Hurdles for abortion services in SA

Even before the pandemic, access to safe abortion was unequal in South Australia. Now Flinders University researchers warn that delivery of high quality, safe abortion services faces another barrier after the long-awaited new abortion decriminalisation laws were introduced this month.

They warn more needs to be done to get GPs fully versed in understanding their role in making the new laws work, including seeking registration to prescribe medication.

“The new law allows for GPs to provide medical abortion directly, including via telehealth, but many GPs are not yet trained and registered to prescribe the medication and some may not yet understand their role in making the new laws work,” says Associate Professor Catherine Kevin, from Flinders University, who campaigned for the new laws.

“We hope the new laws will also make abortion safer and more accessible than it was during the earlier COVID-19 outbreaks and address some of the geographical inequities in provision.”

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The Termination of Pregnancy Act 2021 passed the SA Parliament in an historic vote in March last year, ending decades of advocacy to remove abortion from SA’s criminal code. It allows abortion up to 22 weeks and six days’ gestation on the patient’s request, and after this time with the approval of two doctors.

South Australia was one of the last states in Australia to decriminalise abortion when it passed the Act, and the new laws were finally enacted 16 months later on 7 July 2022.

Flinders University researchers recently published an article in the International Journal for Crime, Justice and Social Democracy drawing attention to shortfalls in abortion services during the start of the COVID-19 pandemic.

Associate Professor Catherine Kevin and Dr Barbara Baird have campaigned for abortion law reforms.

When emergency powers legislation was invoked in SA to manage COVID-19, the SA Abortion Action Coalition ran a campaign in 2020 to lobby relevant ministers and the Chief Public Health Officer to use emergency powers to suspend aspects of abortion law to enable better and safer access to abortion services, in particular medical abortion via telehealth. The coalition was unsuccessful.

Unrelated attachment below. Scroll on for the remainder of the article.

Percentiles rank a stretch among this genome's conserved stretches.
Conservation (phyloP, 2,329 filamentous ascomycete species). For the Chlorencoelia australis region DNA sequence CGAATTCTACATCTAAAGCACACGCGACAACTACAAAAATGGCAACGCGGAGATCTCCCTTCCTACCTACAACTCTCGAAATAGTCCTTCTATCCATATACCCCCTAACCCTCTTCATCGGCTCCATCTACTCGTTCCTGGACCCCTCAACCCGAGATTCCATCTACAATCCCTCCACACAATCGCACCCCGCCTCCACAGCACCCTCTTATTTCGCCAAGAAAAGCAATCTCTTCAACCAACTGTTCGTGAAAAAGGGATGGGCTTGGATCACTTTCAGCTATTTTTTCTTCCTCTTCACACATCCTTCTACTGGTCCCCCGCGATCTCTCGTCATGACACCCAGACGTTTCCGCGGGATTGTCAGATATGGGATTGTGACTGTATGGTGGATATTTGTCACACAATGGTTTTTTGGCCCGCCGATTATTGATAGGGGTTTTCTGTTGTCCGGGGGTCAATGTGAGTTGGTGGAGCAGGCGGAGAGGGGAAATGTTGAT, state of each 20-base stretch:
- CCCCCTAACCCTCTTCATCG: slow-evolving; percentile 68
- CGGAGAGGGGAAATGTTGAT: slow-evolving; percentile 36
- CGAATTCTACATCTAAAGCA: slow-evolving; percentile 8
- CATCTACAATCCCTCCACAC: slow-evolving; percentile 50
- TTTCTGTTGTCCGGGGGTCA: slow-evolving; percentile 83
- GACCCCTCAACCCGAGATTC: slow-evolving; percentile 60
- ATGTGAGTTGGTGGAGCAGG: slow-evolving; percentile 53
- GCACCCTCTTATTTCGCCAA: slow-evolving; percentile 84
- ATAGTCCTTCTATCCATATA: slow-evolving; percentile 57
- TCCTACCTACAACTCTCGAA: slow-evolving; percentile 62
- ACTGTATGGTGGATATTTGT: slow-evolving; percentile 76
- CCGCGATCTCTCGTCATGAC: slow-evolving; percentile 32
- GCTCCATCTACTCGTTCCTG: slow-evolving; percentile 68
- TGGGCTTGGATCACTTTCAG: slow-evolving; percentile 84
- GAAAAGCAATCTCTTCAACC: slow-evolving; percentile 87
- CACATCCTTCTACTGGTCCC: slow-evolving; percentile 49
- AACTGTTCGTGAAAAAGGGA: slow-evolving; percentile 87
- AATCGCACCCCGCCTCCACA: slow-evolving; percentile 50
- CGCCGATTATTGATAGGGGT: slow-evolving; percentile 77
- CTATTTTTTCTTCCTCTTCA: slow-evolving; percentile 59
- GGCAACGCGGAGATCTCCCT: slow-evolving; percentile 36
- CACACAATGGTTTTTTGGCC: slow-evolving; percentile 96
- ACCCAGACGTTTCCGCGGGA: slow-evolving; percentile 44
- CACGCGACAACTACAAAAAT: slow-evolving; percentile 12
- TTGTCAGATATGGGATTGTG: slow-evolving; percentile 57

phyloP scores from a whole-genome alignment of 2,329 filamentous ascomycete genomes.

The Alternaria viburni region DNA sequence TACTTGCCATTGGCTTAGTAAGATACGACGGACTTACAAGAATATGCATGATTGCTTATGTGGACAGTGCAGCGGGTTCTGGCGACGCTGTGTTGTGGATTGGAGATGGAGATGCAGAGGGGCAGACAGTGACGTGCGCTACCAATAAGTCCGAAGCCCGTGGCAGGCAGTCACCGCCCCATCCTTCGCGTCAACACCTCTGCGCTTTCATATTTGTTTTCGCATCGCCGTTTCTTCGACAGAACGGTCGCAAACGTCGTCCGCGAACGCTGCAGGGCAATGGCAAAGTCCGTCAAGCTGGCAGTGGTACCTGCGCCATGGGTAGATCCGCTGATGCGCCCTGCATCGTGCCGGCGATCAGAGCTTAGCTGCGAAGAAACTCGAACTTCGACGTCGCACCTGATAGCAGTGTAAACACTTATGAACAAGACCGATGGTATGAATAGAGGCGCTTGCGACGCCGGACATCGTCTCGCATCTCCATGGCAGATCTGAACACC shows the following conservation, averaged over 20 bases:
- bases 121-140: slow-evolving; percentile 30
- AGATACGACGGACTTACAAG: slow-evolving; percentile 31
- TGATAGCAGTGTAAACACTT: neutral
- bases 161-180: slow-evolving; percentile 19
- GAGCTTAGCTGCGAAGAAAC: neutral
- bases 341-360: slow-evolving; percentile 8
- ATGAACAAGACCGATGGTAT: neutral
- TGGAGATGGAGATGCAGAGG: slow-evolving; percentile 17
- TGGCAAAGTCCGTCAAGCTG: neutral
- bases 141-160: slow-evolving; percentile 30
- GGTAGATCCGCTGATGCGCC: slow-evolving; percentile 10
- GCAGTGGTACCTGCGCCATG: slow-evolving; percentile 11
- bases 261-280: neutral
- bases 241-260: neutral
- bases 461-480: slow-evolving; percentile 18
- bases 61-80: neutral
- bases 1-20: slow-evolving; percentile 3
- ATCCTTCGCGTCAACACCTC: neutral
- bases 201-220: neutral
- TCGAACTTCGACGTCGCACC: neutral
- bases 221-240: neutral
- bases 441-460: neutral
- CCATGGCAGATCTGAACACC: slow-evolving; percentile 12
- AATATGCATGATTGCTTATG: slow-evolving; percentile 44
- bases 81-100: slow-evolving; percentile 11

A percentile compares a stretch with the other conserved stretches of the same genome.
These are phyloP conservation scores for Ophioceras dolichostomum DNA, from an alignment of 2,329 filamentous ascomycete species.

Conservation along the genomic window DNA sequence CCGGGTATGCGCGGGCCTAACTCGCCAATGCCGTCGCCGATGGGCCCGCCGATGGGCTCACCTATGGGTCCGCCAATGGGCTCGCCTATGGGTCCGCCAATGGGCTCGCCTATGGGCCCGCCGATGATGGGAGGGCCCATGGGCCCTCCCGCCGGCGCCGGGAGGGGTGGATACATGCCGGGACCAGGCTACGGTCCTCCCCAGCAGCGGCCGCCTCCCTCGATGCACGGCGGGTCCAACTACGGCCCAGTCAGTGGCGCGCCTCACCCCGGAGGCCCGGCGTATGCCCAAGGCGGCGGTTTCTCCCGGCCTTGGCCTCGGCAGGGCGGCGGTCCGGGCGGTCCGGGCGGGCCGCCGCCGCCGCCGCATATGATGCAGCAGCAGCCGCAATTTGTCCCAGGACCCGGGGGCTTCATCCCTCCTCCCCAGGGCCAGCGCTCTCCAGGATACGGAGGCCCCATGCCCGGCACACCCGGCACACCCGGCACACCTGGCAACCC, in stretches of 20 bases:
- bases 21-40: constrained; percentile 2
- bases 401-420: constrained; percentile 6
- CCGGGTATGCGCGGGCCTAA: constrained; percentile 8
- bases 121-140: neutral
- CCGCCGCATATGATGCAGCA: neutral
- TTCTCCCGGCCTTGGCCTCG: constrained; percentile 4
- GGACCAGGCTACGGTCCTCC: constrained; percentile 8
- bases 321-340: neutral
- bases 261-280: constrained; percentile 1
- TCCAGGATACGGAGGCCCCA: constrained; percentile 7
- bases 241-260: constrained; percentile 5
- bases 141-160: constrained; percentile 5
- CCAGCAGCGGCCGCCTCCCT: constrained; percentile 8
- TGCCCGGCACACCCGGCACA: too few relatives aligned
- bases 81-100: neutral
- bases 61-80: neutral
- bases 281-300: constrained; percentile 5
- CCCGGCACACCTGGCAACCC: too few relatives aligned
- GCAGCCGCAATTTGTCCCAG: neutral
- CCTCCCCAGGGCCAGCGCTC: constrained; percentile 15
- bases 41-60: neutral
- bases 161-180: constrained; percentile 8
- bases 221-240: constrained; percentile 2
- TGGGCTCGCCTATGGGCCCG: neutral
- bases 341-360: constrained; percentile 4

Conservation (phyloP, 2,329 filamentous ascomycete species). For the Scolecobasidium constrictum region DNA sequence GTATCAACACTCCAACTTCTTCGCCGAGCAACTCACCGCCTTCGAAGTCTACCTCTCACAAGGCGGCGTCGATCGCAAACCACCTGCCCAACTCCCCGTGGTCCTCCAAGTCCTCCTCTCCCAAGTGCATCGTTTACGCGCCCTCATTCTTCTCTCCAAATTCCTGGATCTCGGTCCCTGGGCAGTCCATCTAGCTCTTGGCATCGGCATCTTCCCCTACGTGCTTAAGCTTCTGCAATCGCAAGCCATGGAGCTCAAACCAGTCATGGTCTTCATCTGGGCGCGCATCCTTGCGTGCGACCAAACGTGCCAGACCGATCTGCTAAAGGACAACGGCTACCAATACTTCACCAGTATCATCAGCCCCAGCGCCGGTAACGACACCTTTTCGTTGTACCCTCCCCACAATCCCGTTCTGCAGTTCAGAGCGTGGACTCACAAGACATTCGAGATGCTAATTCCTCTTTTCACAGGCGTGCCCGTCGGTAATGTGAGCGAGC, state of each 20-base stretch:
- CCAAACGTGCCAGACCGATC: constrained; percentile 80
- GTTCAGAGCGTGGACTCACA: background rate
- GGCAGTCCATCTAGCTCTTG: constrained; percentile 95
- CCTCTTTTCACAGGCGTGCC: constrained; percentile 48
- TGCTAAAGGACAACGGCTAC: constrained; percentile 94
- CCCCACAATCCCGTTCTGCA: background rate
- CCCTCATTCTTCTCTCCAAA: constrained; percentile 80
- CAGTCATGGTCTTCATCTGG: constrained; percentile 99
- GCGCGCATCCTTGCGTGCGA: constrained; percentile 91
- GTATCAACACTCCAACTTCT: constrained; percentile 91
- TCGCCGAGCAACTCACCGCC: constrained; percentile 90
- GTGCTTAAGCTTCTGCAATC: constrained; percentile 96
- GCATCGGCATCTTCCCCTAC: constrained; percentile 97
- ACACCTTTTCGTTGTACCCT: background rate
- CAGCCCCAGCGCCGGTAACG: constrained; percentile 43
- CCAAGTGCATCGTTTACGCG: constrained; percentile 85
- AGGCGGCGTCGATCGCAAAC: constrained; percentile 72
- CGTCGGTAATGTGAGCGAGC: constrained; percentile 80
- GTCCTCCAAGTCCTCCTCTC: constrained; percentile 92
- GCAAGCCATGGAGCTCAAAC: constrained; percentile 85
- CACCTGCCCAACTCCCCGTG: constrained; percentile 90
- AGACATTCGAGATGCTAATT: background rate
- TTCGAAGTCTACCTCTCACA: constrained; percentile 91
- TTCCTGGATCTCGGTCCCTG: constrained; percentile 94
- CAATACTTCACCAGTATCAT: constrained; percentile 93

The article,  When More is Less: Emergency Powers, COVID-19 and Abortion in South Australia, 2020 (2022) by Barbara Baird, Prudence Flowers, Catherine Kevin and Sharyn Roach Anleu published in the International Journal for Crime, Justice and Social Democracy DOI: 10.5204/ijcjsd.2236 asks why the needs of abortion patients and their healthcare providers were sidelined at the height of the COVID-19 lockdown in SA in early 2020.  

“The pandemic amplified pre-existing limitations in the law but now we have the law and abortion is decriminalised, GPs must be advised on how to translate the law into better access for South Australians – no matter where they live,” Dr Kevin says.

“As new variants emerge, and COVID-19 continues to infect communities everywhere, this is more crucial than ever.

“In all, the rollout of the new abortion laws are long overdue, so we need to make sure it’s as seamless as possible and resources are adequate in all communities across the state.”

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